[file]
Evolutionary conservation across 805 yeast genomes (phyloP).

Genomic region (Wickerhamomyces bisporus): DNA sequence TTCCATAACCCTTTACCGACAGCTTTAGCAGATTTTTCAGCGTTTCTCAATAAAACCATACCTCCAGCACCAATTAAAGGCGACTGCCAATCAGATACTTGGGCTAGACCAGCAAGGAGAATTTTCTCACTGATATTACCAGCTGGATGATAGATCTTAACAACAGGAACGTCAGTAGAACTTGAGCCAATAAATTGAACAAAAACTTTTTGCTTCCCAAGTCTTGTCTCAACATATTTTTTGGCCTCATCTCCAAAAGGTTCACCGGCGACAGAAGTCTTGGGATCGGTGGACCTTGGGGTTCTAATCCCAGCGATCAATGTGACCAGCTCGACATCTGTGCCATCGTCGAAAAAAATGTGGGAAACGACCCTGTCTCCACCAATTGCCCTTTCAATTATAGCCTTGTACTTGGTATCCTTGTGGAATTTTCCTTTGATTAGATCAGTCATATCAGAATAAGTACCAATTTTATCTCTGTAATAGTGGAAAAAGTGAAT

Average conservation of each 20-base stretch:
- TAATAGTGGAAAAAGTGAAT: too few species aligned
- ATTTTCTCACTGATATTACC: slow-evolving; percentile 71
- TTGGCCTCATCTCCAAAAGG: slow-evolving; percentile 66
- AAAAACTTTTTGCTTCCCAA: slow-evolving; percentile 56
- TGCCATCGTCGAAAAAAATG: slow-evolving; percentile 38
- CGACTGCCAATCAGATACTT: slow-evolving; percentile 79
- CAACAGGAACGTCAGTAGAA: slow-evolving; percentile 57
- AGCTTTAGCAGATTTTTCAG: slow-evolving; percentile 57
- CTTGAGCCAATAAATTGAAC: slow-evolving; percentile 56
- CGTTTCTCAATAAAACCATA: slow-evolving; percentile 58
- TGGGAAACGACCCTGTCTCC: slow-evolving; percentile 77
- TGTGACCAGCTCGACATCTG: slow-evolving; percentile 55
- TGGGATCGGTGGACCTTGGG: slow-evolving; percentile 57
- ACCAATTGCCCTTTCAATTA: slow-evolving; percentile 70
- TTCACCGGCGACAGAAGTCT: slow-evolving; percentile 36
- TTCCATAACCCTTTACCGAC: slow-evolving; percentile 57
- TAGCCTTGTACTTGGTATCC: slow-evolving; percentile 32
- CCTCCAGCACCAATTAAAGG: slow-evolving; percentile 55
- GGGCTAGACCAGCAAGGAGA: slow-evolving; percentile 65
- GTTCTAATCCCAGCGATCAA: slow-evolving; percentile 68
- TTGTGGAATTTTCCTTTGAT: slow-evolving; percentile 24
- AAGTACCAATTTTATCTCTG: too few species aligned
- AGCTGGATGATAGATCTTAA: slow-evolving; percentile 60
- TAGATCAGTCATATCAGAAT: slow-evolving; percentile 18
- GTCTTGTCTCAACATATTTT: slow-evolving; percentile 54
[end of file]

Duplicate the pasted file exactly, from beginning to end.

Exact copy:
Evolutionary conservation across 805 yeast genomes (phyloP).

Genomic region (Wickerhamomyces bisporus): DNA sequence TTCCATAACCCTTTACCGACAGCTTTAGCAGATTTTTCAGCGTTTCTCAATAAAACCATACCTCCAGCACCAATTAAAGGCGACTGCCAATCAGATACTTGGGCTAGACCAGCAAGGAGAATTTTCTCACTGATATTACCAGCTGGATGATAGATCTTAACAACAGGAACGTCAGTAGAACTTGAGCCAATAAATTGAACAAAAACTTTTTGCTTCCCAAGTCTTGTCTCAACATATTTTTTGGCCTCATCTCCAAAAGGTTCACCGGCGACAGAAGTCTTGGGATCGGTGGACCTTGGGGTTCTAATCCCAGCGATCAATGTGACCAGCTCGACATCTGTGCCATCGTCGAAAAAAATGTGGGAAACGACCCTGTCTCCACCAATTGCCCTTTCAATTATAGCCTTGTACTTGGTATCCTTGTGGAATTTTCCTTTGATTAGATCAGTCATATCAGAATAAGTACCAATTTTATCTCTGTAATAGTGGAAAAAGTGAAT

Average conservation of each 20-base stretch:
- TAATAGTGGAAAAAGTGAAT: too few species aligned
- ATTTTCTCACTGATATTACC: slow-evolving; percentile 71
- TTGGCCTCATCTCCAAAAGG: slow-evolving; percentile 66
- AAAAACTTTTTGCTTCCCAA: slow-evolving; percentile 56
- TGCCATCGTCGAAAAAAATG: slow-evolving; percentile 38
- CGACTGCCAATCAGATACTT: slow-evolving; percentile 79
- CAACAGGAACGTCAGTAGAA: slow-evolving; percentile 57
- AGCTTTAGCAGATTTTTCAG: slow-evolving; percentile 57
- CTTGAGCCAATAAATTGAAC: slow-evolving; percentile 56
- CGTTTCTCAATAAAACCATA: slow-evolving; percentile 58
- TGGGAAACGACCCTGTCTCC: slow-evolving; percentile 77
- TGTGACCAGCTCGACATCTG: slow-evolving; percentile 55
- TGGGATCGGTGGACCTTGGG: slow-evolving; percentile 57
- ACCAATTGCCCTTTCAATTA: slow-evolving; percentile 70
- TTCACCGGCGACAGAAGTCT: slow-evolving; percentile 36
- TTCCATAACCCTTTACCGAC: slow-evolving; percentile 57
- TAGCCTTGTACTTGGTATCC: slow-evolving; percentile 32
- CCTCCAGCACCAATTAAAGG: slow-evolving; percentile 55
- GGGCTAGACCAGCAAGGAGA: slow-evolving; percentile 65
- GTTCTAATCCCAGCGATCAA: slow-evolving; percentile 68
- TTGTGGAATTTTCCTTTGAT: slow-evolving; percentile 24
- AAGTACCAATTTTATCTCTG: too few species aligned
- AGCTGGATGATAGATCTTAA: slow-evolving; percentile 60
- TAGATCAGTCATATCAGAAT: slow-evolving; percentile 18
- GTCTTGTCTCAACATATTTT: slow-evolving; percentile 54